Investigating melanocytes as a model for collagen VI-related myopathies

Professor Nadir Maraldi and his team at the Rizzoli Orthapaedic Institute in Bologna are investigating whether a type of skin cell, called melanocytes, could be used as a cellular model to study collagen VI-related myopathies. This research could provide a useful tool for testing potential treatments.

This project is supported by the Collagen VI Alliance, which is made up of Muscular Dystrophy UK, Cure CMD (USA), Muscular Dystrophy Ireland, AFM Telethon (France), Swiss Foundation for Research on Muscle Disease (FSRMM).

The researchers have carried out a number of experiments to find an efficient method to collect and grow the skin cells. They are now able to obtain stable, viable melanocytes within six to eight hours of a skin biopsy being collected, a process that previously took 24 hours.

They have also developed a method to quickly and easily assess mitochondria directly in a skin biopsy, rather than needing to extract the cells. Using this method, alongside a type of microscopy, the researchers have detected mitochondria with structural defects in the skin cells of people with Collagen VI-related myopathies.

These methods and observations indicate that melanocytes are a useful model to study faulty mitochondria in Collagen VI-related conditions.

What are the aims of this project?

In collagen VI-related myopathies there are changes to the structure and function of mitochondria (the parts of the cell that generate energy) in muscle cells. These changes trigger a biological pathway that leads to muscle cell death.  To test potential therapies for their ability to correct the mitochondrial defects in collagen VI-related myopathies, muscle cells are collected via a muscle biopsy. However, this is an invasive procedure and the cells can be difficult to grow in the lab. Therefore better models are needed.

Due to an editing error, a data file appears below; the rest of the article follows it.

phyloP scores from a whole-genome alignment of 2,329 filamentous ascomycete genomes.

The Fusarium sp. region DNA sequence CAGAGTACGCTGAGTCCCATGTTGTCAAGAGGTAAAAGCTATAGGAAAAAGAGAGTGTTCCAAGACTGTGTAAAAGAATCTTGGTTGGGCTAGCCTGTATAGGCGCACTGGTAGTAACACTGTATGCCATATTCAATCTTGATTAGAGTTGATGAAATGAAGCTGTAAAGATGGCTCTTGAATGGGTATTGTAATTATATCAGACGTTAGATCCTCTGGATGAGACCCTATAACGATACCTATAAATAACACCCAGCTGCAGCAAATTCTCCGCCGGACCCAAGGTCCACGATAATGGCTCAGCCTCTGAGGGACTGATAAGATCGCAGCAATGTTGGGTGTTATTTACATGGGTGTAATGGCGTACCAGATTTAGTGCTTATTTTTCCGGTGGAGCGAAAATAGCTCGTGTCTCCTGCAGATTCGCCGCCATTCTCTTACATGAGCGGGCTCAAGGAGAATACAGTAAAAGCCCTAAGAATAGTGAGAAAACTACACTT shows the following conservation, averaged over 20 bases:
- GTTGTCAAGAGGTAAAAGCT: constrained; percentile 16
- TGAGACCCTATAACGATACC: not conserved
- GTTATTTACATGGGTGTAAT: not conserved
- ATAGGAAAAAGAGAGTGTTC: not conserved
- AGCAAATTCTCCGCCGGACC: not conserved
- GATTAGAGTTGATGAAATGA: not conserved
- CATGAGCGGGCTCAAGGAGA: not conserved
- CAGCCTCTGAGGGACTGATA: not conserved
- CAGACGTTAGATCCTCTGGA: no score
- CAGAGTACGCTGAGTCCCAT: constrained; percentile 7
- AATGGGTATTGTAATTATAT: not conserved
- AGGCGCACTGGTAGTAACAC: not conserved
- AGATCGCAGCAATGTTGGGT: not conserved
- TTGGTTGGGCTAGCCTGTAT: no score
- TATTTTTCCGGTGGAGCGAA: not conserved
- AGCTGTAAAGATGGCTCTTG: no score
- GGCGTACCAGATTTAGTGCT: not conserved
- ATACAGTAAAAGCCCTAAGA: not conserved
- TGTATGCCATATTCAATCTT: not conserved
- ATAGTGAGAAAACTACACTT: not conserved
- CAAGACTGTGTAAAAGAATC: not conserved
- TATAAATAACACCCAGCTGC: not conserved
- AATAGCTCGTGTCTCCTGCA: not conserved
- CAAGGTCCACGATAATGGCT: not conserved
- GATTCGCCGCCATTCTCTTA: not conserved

Professor Maraldi has recently shown that in people with collagen VI-related myopathies, some changes seen in the mitochondria of muscle cells are also seen in melanocytes (skin cells that produce pigment). In this project he will characterise these melanocytes further and assess whether they could be used as an alternative model to muscle cells.

Using the melanocyte cell models in a dish he will also test for potential new therapies. Drugs that inhibit the faulty mitochondria will be tested to see if they can stop the cell-death pathway.

Why is this research important?

Good models of a condition are needed to assess the effect of new treatments and to better understand the underlying biology that leads to muscle weakness.

 This project will determine whether melanocytes are a good cellular model to test potential therapies for collagen VI-related myopathies. If so, clinicians could have a valuable tool to measure the effectiveness of potential therapies.

It is also important because melanocytes can be obtained from a skin biopsy, which is a less invasive procedure than a muscle biopsy.

How will the outcomes of this research benefit people with collagen VI-related conditions?

This research could provide a better cell model for testing effective inhibitors of the mitochondrial cell death pathway, which could aid the identification of a potential therapy. It would also reduce the need for muscle biopsies to test the new therapies.

How might this research impact on other neuromuscular conditions?

The faulty mitochondrial function that this project is investigating contributes to muscle cell death in other neuromuscular conditions. The development of therapies that inhibit faulty mitochondrial function might therefore benefit people with other muscle conditions.

Grant Information

Project leader: Professor Nadir Maraldi
Institute: Rizzoli Orthapaedic Institute, Bologna, Italy
Conditions: Ullrich congenital muscular dystrophy, Bethlem myopathy
Duration: One year, starting 2017
Total cost (£): 44,411
Official title: Melanocytes as low invasive tool alternative to muscle cells to assess mitochondrial therapies in collagen VI related myopathies

This research would not have been possible without individual donations, family fundraising activities, trusts and corporate support for our Ullrich CMD Appeal.

Donate now and help us ensure that effective treatments and expert care are available to all those living with collagen VI-related conditions, including Ullrich CMD. Thank you.

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